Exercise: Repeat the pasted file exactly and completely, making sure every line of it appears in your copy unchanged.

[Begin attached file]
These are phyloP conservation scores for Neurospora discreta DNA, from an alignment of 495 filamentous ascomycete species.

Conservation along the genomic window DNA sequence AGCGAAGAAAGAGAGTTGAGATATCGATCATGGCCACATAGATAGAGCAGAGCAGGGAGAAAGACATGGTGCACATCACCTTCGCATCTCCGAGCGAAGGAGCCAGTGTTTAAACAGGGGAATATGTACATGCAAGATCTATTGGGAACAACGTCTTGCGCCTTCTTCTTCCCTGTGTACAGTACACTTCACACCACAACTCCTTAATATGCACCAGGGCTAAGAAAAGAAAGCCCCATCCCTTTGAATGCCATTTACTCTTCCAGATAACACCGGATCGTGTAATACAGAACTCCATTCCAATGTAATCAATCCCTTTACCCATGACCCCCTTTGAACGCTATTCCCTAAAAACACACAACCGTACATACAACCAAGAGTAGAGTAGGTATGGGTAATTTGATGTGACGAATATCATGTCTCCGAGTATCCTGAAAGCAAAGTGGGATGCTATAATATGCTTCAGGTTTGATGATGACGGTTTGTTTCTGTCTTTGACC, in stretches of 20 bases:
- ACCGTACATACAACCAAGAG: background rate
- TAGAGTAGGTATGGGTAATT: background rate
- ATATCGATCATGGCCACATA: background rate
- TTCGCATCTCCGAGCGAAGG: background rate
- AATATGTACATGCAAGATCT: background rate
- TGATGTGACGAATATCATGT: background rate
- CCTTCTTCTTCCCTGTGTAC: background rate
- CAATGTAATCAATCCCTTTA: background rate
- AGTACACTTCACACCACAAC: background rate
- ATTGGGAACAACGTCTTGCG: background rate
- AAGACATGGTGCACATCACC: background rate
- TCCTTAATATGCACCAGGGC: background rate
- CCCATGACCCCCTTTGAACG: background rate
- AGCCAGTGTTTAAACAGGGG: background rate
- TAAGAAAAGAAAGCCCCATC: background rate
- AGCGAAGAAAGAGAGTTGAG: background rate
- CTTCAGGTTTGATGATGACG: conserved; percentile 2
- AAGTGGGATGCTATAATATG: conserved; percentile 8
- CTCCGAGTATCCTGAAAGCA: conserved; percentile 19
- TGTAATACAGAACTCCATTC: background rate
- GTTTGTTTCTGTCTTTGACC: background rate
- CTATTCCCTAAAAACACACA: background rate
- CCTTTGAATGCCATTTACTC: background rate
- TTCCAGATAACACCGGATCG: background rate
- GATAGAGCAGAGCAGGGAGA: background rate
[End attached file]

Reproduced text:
These are phyloP conservation scores for Neurospora discreta DNA, from an alignment of 495 filamentous ascomycete species.

Conservation along the genomic window DNA sequence AGCGAAGAAAGAGAGTTGAGATATCGATCATGGCCACATAGATAGAGCAGAGCAGGGAGAAAGACATGGTGCACATCACCTTCGCATCTCCGAGCGAAGGAGCCAGTGTTTAAACAGGGGAATATGTACATGCAAGATCTATTGGGAACAACGTCTTGCGCCTTCTTCTTCCCTGTGTACAGTACACTTCACACCACAACTCCTTAATATGCACCAGGGCTAAGAAAAGAAAGCCCCATCCCTTTGAATGCCATTTACTCTTCCAGATAACACCGGATCGTGTAATACAGAACTCCATTCCAATGTAATCAATCCCTTTACCCATGACCCCCTTTGAACGCTATTCCCTAAAAACACACAACCGTACATACAACCAAGAGTAGAGTAGGTATGGGTAATTTGATGTGACGAATATCATGTCTCCGAGTATCCTGAAAGCAAAGTGGGATGCTATAATATGCTTCAGGTTTGATGATGACGGTTTGTTTCTGTCTTTGACC, in stretches of 20 bases:
- ACCGTACATACAACCAAGAG: background rate
- TAGAGTAGGTATGGGTAATT: background rate
- ATATCGATCATGGCCACATA: background rate
- TTCGCATCTCCGAGCGAAGG: background rate
- AATATGTACATGCAAGATCT: background rate
- TGATGTGACGAATATCATGT: background rate
- CCTTCTTCTTCCCTGTGTAC: background rate
- CAATGTAATCAATCCCTTTA: background rate
- AGTACACTTCACACCACAAC: background rate
- ATTGGGAACAACGTCTTGCG: background rate
- AAGACATGGTGCACATCACC: background rate
- TCCTTAATATGCACCAGGGC: background rate
- CCCATGACCCCCTTTGAACG: background rate
- AGCCAGTGTTTAAACAGGGG: background rate
- TAAGAAAAGAAAGCCCCATC: background rate
- AGCGAAGAAAGAGAGTTGAG: background rate
- CTTCAGGTTTGATGATGACG: conserved; percentile 2
- AAGTGGGATGCTATAATATG: conserved; percentile 8
- CTCCGAGTATCCTGAAAGCA: conserved; percentile 19
- TGTAATACAGAACTCCATTC: background rate
- GTTTGTTTCTGTCTTTGACC: background rate
- CTATTCCCTAAAAACACACA: background rate
- CCTTTGAATGCCATTTACTC: background rate
- TTCCAGATAACACCGGATCG: background rate
- GATAGAGCAGAGCAGGGAGA: background rate